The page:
Following on from last weeks post and something very much related to controlling stress is breathing; it is also something that at least 90% of us do badly!
It is a fact that the first and the last thing we do in our lives is breath. It is the most important bodily function we have; you could go 2-3 days without water and maybe a week without food but only minutes without breathing.
At a basic level, breathing serves the purpose of delivering oxygen to our blood stream supplying every cell in our body with oxygen to allow the cells to survive and at the same time the lungs remove toxic carbon dioxide from our blood stream. Generally breathing is something we do without thinking about but unfortunately this can lead to ineffective breathing habits and not using our lungs to full capacity.
When I ask someone to take a deep breathe what I see is the breathe being taken into the shoulders and neck and this pattern creates tension in the neck and shoulders, it also means we only use the upper part of the lungs and this can create a stress response as if we have been startled.
Learning to breathe into the abdomen and using the lower part of the lungs and the diaphragm will not only engage that part of our lungs we would otherwise not be utilising but will also help to relieve stress.
This is easily done in any position including sitting, whilst reading this blog! It will do more to help relieve stress and mental well-being than any pill; spending 10 minutes a day in a quiet space just focusing on deep breathing can have so many positive benefits just like exercise - it is a no brainer!
Why is exercise good for stress?
Rather than talking and giving reasons why exercise is good for stress, I think a closer look into what actually happens to the body to cope with stress is really important; to humans stress has always been a part of our lives and going back to caveman time’s stressful situations would inevitably have occurred. Stressors in the modern world come in different forms than that of the cavemen but there certainly are plenty of stressors out there!
The body’s nervous system is responsible for sensing, interpreting and creating an action throughout the body. The nervous system will be the body’s first response to stress; a division of the nervous system is called the autonomic division. The autonomic nervous system is the controller of the organs and glands of the body and can be broken down to the sympathetic and parasympathetic division. This is really important to our understanding of stress; the sympathetic division is called the flight or fight response and will speed up the heart rate and prepare us for stress but on the other hand the parasympathetic division slows things down and is known as the rest and repair system.
Therefore it makes sense we need both systems to work but if the balance is out of equilibrium and we are spending a high percentage of time in the fight or flight system this will have adverse effects on our body, one of which is not allowing time for repair. So in essence for the body to be healthy spending more time in rest and repair state (parasympathetic) would be a very good thing to be aware of.
The nervous system is able to deliver high speed signals throughout our body but the endocrine system works in response to the nervous system and uses glands to excrete hormones; these are chemical messengers released to create a certain action or response. When the body is in fight or flight mode, a hormone called Cortisol is released, this hormone provides many positive functions in the body but a high level may well be problematic and can lead to poor digestion, elevated heart rate and blood pressure and can slow down metabolism, making it difficult to lose weight.
So why does exercise help?! Exercise will not only cause an increase in sympathetic activity during exercising but will also cause the parasympathetic system to take over after exercising, causing it to produce a calming effect and therefore reversing the effects of fight or flight. Hormones such as dopamine, endorphins and serotonin levels are also increased which are all ‘feel good’ motivating, happy hormones!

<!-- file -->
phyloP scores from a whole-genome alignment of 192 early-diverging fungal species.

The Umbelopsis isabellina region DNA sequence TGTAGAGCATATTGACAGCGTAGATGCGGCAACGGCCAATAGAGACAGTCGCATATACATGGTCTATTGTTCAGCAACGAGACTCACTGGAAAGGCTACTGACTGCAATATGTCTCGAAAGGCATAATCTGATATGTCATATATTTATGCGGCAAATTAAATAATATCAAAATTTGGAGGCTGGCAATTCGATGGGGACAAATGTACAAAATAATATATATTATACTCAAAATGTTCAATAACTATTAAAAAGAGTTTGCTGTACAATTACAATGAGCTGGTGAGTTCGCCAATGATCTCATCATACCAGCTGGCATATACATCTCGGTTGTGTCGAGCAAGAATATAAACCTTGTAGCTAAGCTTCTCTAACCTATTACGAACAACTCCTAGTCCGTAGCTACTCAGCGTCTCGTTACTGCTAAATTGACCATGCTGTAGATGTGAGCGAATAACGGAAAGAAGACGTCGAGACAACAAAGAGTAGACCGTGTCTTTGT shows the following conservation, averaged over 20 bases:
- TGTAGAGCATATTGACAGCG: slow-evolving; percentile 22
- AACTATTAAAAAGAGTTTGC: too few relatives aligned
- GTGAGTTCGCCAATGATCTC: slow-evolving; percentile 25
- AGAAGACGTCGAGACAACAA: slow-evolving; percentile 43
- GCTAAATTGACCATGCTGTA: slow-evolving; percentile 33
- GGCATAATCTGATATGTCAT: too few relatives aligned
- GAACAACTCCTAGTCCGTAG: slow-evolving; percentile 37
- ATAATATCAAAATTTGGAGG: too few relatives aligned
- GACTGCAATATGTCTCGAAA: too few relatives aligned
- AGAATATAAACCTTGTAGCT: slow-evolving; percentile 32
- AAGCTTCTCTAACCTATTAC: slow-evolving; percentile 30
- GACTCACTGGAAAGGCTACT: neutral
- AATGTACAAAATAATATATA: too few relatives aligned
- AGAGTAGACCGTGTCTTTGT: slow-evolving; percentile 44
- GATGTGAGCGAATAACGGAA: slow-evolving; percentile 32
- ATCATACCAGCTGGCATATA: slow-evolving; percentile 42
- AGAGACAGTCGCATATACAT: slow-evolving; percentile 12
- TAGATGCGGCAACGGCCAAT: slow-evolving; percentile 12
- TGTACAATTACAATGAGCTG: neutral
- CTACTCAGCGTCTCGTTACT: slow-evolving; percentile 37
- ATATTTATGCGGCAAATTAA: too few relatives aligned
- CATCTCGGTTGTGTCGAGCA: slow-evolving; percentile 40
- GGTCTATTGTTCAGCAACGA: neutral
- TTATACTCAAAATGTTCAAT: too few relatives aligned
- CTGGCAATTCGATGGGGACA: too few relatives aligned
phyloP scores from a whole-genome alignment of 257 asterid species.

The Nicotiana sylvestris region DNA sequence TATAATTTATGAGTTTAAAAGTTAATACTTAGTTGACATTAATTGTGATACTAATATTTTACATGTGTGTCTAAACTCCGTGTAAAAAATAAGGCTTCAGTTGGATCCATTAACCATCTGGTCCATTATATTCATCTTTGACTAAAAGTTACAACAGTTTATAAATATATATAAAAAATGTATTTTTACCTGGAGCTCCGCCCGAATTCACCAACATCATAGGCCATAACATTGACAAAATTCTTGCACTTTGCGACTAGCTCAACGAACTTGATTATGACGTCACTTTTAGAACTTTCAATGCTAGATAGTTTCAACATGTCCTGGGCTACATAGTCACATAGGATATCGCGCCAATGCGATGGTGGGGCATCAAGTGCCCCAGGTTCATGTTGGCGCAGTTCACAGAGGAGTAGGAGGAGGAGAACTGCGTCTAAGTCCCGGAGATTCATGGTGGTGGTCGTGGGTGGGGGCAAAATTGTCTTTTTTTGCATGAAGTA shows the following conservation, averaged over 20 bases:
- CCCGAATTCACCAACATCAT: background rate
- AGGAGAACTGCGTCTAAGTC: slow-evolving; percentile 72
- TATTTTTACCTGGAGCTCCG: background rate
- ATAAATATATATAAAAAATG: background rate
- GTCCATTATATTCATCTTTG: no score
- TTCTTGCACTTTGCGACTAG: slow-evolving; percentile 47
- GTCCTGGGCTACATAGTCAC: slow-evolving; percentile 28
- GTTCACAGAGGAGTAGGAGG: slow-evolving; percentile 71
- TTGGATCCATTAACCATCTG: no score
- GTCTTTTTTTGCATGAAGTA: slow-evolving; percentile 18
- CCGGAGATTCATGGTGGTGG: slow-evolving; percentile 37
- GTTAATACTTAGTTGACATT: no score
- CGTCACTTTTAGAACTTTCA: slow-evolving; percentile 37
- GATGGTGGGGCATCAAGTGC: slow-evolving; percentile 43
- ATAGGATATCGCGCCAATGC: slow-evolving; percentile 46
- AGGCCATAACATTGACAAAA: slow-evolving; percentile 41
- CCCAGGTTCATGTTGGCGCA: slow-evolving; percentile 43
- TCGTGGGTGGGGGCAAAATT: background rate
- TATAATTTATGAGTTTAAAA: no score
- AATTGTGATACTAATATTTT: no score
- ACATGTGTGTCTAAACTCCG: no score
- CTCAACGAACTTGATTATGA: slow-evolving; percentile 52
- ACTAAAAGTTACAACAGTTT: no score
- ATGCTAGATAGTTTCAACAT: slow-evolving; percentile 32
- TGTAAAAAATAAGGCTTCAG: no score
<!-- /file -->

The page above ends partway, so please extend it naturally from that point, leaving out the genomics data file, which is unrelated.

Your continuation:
So your body type is something that has been passed on to you at birth and shapes the way we look and respond to exercise and nutrition. If I go back to my original question of how much weight training should we do, then I think it is more appropriate to find out what works best for you and how you will respond.
If two people of different body types trained the same and ate and slept the same, there is a very good chance they would get different results. There is not one size fits all when it comes to training and also nutrition. But it is a question of assessing your goals, your body type, and working out what can be achieved and what works best for you.
It is because of this individual difference that so much speculation surrounds exercise,nutrition, the best exercise programme and diet. But I do not think there is one silver bullet.
So, have you worked out which body type you are more towards?
Another thing to think about is what sport or type of events you are best at? Is it short, high intensity or endurance?
The reason I am talking about body type is as I said in the last e-mail, it will have a significant effect on how you respond to exercise and also how you store fat.
If you are more towards the Endomorph body type, your ability to build muscle will be greatly increased as you will have a greater percentage of fast twitch fibres which are bigger in size and respond to heavy resistance training.
If you are more of an Ectomorph your ability to build muscle is going to be very difficult due to greater percentage of slow twitch fibres that will not increase in size.
Previously I also mentioned we have intermediate muscle fibres which it is thought can switch between fast or slow twitch depending on the type of training you predominantly do.
It all in your genes.
I've started to talk about muscle fibre types it may be worth thinking about your own muscles and are you more fast or slow twitch? How do you know?
There are two major clues, the first being what is your body type?
The word somatotype is used to categories the three types of body shape. The first being Ectomorph which is used to describe someone who is very lean and tends not to put on too much body fat and has a high percentage of slow twitch muscle fibres and is suited more to endurance activities.
In the middle is Mesamorph which tends to be more bulky, broader shoulders and probably has a more even distribution of fast and slow twitch fibres.
Then we have Endomorph which has a higher percentage of Fast Twitch fibres and more suited to power events. In the cycling world you could say Chris Hoy is more towards the Endomorph and Bradley Wiggins is the Ectomorph.